Sol Journal – November 25th
Lost in translation of Yusuke’s world
Cheeky smile and kind eyes, this is our Executive Officer from Japan. Yusuke Murakami was born in Kita-Kyushu, east of Japan and grew up in Yokohama. His childhood hero was Arsene Lupin from the book “A mysterious thief”. It is the story about very smart, creative thief, that was stealing goodies from bad guys and giving it to poor people. Yusuke liked him also for his appreciation of the beauty of art. Lupin was stealing the paintings from rich men in order to show them to the world.
Yusuke’s way of looking at life is very complicated, unique and surprising. If he had the time machine, he would live in the era of Stone Age. Because back then they were “real” humans, who created and invented things to survive and enjoy life. Yusuke loves tools and the process of making them. As he says, house or space station is the biggest tool for humans. From a kid, who was making knives out of stones, he grew up to a man with Master’s degree in architecture. There is a moment of chance that can change whole life and this happened to Yusuke. He always was thinking how to stay creative in the extreme situations and after reading about the Biosphere 2 project, Yusuke searched on the internet the similar projects where he could participate. And found the Japanese Antarctica Expedition. In order to investigate the human creativity in extreme environment, he dropped off from a PhD course and went to an Antarctic station. The team of 28 people spend 15 months in Antarctic Japanese Syowa station working on science and engineering projects. Yusuke was assigned as crew geo physicist after successfully passing the cross training course. This difficult and extraordinary experience has taught him that the consistency in long term missions is very important, because it gives the base for health and safety of the crew. It also creates traditions inside the crew. Traditions that bring a moments of joy. The second lesson he learned that the time for each crew member is subjective, living at the same moment but thinking on the different time scale. Even though we act individually but we have to think of our actions as a whole humanity. The third lesson is simple – good food, good laugh, good sleep! These will keep you being a “real” human and stop from becoming a robot. Since then his involvement into space field grew more and more and changed his life. Yusuke started to dream of creating space architecture. Space architecture has many similarities with his favorite time of human existence. People in Stone Age also had limited resources, plenty of creativity and risks.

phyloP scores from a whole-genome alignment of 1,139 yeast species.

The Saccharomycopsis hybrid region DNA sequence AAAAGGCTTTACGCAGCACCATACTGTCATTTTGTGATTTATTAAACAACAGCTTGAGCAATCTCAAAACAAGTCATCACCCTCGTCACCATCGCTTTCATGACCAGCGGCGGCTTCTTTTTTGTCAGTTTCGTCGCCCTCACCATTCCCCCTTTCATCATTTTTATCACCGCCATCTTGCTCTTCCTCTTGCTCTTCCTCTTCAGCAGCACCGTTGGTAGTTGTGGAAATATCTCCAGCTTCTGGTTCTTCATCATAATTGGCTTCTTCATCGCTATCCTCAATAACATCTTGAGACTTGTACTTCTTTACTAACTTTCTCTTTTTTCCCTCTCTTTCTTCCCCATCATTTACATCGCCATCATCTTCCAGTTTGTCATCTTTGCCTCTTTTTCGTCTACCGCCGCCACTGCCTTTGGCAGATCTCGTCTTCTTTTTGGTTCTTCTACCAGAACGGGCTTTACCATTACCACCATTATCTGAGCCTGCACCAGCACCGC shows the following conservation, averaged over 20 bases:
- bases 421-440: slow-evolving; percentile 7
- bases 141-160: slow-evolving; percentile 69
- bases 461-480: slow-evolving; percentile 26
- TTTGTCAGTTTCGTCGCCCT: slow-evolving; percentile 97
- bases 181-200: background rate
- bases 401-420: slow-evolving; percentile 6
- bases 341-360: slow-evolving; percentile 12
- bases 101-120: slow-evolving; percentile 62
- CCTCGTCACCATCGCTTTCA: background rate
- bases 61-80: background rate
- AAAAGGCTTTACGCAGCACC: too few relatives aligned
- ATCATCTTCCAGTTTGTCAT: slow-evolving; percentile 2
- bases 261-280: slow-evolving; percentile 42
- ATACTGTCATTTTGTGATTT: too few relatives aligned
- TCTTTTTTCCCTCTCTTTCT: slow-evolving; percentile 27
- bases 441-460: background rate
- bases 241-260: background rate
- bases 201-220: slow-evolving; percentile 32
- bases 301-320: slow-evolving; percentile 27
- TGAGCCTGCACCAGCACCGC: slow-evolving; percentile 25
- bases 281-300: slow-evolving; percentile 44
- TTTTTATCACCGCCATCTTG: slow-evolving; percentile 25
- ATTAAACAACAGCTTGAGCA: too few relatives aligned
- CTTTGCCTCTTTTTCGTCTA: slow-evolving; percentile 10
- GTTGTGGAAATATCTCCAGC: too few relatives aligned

How did he get into Mars 160 mission? Yusuke read the book about Japanese writer’s experience living at Mars Desert Research Station. But only after 6 years he had the chance to apply for Mars Arctic 365 mission. Mars Analogue stations are in between our existence on Earth and future life on Mars. This fascination kept him going to the finals and brought him to Mars 160 crew.
Our Executive Officer is full of surprises, which we encounter almost every day. Just imagine, a skillful architecture, who brought more gadgets to the station then we are all in total, dreams to live in the era of Stone Age and always worries of losing his human side to a trade of becoming a robot. It took me two hours to interview Yusuke Murakami and yet he is a mystery mind.
“Life doesn’t need an explanation” – Yusuke Murakami